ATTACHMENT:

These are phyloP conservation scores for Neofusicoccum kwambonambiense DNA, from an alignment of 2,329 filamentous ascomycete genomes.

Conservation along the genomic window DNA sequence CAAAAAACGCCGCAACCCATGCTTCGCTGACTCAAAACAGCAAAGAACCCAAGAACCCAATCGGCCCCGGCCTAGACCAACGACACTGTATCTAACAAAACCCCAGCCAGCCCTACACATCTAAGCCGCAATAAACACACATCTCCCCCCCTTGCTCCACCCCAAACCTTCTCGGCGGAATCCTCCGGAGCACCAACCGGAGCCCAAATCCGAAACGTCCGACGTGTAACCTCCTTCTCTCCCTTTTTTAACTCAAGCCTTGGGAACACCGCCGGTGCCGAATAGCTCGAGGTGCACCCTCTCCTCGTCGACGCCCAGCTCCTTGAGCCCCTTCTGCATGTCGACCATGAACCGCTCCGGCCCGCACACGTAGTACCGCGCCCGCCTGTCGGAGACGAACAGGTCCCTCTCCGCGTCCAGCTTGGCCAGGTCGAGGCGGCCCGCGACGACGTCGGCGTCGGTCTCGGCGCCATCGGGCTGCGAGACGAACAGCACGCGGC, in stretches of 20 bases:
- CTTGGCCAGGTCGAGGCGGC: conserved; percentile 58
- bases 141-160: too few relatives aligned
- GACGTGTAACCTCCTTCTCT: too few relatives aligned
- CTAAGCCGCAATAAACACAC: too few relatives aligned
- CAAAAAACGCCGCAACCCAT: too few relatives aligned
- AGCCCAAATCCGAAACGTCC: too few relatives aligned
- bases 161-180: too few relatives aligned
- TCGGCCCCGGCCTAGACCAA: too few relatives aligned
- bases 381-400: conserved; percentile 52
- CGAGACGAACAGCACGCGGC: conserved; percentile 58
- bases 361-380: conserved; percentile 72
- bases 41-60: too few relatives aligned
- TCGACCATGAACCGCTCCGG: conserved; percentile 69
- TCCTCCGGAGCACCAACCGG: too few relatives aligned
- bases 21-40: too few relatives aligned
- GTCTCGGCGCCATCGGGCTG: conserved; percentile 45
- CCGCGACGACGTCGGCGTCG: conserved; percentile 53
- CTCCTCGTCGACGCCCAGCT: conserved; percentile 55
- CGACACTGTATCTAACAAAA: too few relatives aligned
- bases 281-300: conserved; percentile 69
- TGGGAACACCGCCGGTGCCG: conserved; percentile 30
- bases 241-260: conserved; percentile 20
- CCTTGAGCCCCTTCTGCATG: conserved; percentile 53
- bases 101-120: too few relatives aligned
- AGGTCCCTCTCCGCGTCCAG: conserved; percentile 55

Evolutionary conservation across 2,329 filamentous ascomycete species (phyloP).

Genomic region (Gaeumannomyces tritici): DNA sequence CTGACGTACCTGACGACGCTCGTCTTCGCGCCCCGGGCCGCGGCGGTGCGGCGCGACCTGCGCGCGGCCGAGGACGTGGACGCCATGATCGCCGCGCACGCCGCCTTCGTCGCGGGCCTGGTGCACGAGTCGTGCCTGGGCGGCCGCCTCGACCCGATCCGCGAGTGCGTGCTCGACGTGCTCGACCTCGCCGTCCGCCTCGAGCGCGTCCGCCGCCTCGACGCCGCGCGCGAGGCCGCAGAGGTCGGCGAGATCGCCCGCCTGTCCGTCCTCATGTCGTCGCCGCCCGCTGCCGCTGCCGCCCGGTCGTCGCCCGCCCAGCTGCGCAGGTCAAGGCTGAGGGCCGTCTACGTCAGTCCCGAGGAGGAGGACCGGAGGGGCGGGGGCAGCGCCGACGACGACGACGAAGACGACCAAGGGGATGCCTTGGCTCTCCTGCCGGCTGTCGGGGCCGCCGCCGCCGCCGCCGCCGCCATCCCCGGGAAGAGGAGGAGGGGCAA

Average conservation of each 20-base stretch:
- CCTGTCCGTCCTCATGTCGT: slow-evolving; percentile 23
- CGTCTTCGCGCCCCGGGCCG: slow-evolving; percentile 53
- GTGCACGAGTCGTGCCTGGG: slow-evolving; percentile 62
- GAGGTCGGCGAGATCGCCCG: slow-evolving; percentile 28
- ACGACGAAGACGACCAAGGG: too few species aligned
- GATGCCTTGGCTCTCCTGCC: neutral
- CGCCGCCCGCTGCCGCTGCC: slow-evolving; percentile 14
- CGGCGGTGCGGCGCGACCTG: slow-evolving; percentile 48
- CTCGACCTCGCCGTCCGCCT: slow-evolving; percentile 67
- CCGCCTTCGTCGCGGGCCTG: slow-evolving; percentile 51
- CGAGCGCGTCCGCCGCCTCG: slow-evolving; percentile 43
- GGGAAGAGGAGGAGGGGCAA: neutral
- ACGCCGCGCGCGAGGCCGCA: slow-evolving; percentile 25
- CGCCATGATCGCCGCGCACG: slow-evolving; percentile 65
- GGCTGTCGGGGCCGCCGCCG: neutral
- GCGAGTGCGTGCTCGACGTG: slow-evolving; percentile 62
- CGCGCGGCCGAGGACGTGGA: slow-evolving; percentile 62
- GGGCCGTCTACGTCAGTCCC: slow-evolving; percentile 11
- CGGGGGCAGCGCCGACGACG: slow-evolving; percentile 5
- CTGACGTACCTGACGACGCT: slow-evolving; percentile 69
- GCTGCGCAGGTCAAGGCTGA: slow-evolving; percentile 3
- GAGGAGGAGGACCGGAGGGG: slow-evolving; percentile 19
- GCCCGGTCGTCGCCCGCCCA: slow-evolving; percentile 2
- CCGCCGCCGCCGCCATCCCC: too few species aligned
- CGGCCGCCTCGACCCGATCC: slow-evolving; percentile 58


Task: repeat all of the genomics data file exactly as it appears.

These are phyloP conservation scores for Neofusicoccum kwambonambiense DNA, from an alignment of 2,329 filamentous ascomycete genomes.

Conservation along the genomic window DNA sequence CAAAAAACGCCGCAACCCATGCTTCGCTGACTCAAAACAGCAAAGAACCCAAGAACCCAATCGGCCCCGGCCTAGACCAACGACACTGTATCTAACAAAACCCCAGCCAGCCCTACACATCTAAGCCGCAATAAACACACATCTCCCCCCCTTGCTCCACCCCAAACCTTCTCGGCGGAATCCTCCGGAGCACCAACCGGAGCCCAAATCCGAAACGTCCGACGTGTAACCTCCTTCTCTCCCTTTTTTAACTCAAGCCTTGGGAACACCGCCGGTGCCGAATAGCTCGAGGTGCACCCTCTCCTCGTCGACGCCCAGCTCCTTGAGCCCCTTCTGCATGTCGACCATGAACCGCTCCGGCCCGCACACGTAGTACCGCGCCCGCCTGTCGGAGACGAACAGGTCCCTCTCCGCGTCCAGCTTGGCCAGGTCGAGGCGGCCCGCGACGACGTCGGCGTCGGTCTCGGCGCCATCGGGCTGCGAGACGAACAGCACGCGGC, in stretches of 20 bases:
- CTTGGCCAGGTCGAGGCGGC: conserved; percentile 58
- bases 141-160: too few relatives aligned
- GACGTGTAACCTCCTTCTCT: too few relatives aligned
- CTAAGCCGCAATAAACACAC: too few relatives aligned
- CAAAAAACGCCGCAACCCAT: too few relatives aligned
- AGCCCAAATCCGAAACGTCC: too few relatives aligned
- bases 161-180: too few relatives aligned
- TCGGCCCCGGCCTAGACCAA: too few relatives aligned
- bases 381-400: conserved; percentile 52
- CGAGACGAACAGCACGCGGC: conserved; percentile 58
- bases 361-380: conserved; percentile 72
- bases 41-60: too few relatives aligned
- TCGACCATGAACCGCTCCGG: conserved; percentile 69
- TCCTCCGGAGCACCAACCGG: too few relatives aligned
- bases 21-40: too few relatives aligned
- GTCTCGGCGCCATCGGGCTG: conserved; percentile 45
- CCGCGACGACGTCGGCGTCG: conserved; percentile 53
- CTCCTCGTCGACGCCCAGCT: conserved; percentile 55
- CGACACTGTATCTAACAAAA: too few relatives aligned
- bases 281-300: conserved; percentile 69
- TGGGAACACCGCCGGTGCCG: conserved; percentile 30
- bases 241-260: conserved; percentile 20
- CCTTGAGCCCCTTCTGCATG: conserved; percentile 53
- bases 101-120: too few relatives aligned
- AGGTCCCTCTCCGCGTCCAG: conserved; percentile 55

Evolutionary conservation across 2,329 filamentous ascomycete species (phyloP).

Genomic region (Gaeumannomyces tritici): DNA sequence CTGACGTACCTGACGACGCTCGTCTTCGCGCCCCGGGCCGCGGCGGTGCGGCGCGACCTGCGCGCGGCCGAGGACGTGGACGCCATGATCGCCGCGCACGCCGCCTTCGTCGCGGGCCTGGTGCACGAGTCGTGCCTGGGCGGCCGCCTCGACCCGATCCGCGAGTGCGTGCTCGACGTGCTCGACCTCGCCGTCCGCCTCGAGCGCGTCCGCCGCCTCGACGCCGCGCGCGAGGCCGCAGAGGTCGGCGAGATCGCCCGCCTGTCCGTCCTCATGTCGTCGCCGCCCGCTGCCGCTGCCGCCCGGTCGTCGCCCGCCCAGCTGCGCAGGTCAAGGCTGAGGGCCGTCTACGTCAGTCCCGAGGAGGAGGACCGGAGGGGCGGGGGCAGCGCCGACGACGACGACGAAGACGACCAAGGGGATGCCTTGGCTCTCCTGCCGGCTGTCGGGGCCGCCGCCGCCGCCGCCGCCGCCATCCCCGGGAAGAGGAGGAGGGGCAA

Average conservation of each 20-base stretch:
- CCTGTCCGTCCTCATGTCGT: slow-evolving; percentile 23
- CGTCTTCGCGCCCCGGGCCG: slow-evolving; percentile 53
- GTGCACGAGTCGTGCCTGGG: slow-evolving; percentile 62
- GAGGTCGGCGAGATCGCCCG: slow-evolving; percentile 28
- ACGACGAAGACGACCAAGGG: too few species aligned
- GATGCCTTGGCTCTCCTGCC: neutral
- CGCCGCCCGCTGCCGCTGCC: slow-evolving; percentile 14
- CGGCGGTGCGGCGCGACCTG: slow-evolving; percentile 48
- CTCGACCTCGCCGTCCGCCT: slow-evolving; percentile 67
- CCGCCTTCGTCGCGGGCCTG: slow-evolving; percentile 51
- CGAGCGCGTCCGCCGCCTCG: slow-evolving; percentile 43
- GGGAAGAGGAGGAGGGGCAA: neutral
- ACGCCGCGCGCGAGGCCGCA: slow-evolving; percentile 25
- CGCCATGATCGCCGCGCACG: slow-evolving; percentile 65
- GGCTGTCGGGGCCGCCGCCG: neutral
- GCGAGTGCGTGCTCGACGTG: slow-evolving; percentile 62
- CGCGCGGCCGAGGACGTGGA: slow-evolving; percentile 62
- GGGCCGTCTACGTCAGTCCC: slow-evolving; percentile 11
- CGGGGGCAGCGCCGACGACG: slow-evolving; percentile 5
- CTGACGTACCTGACGACGCT: slow-evolving; percentile 69
- GCTGCGCAGGTCAAGGCTGA: slow-evolving; percentile 3
- GAGGAGGAGGACCGGAGGGG: slow-evolving; percentile 19
- GCCCGGTCGTCGCCCGCCCA: slow-evolving; percentile 2
- CCGCCGCCGCCGCCATCCCC: too few species aligned
- CGGCCGCCTCGACCCGATCC: slow-evolving; percentile 58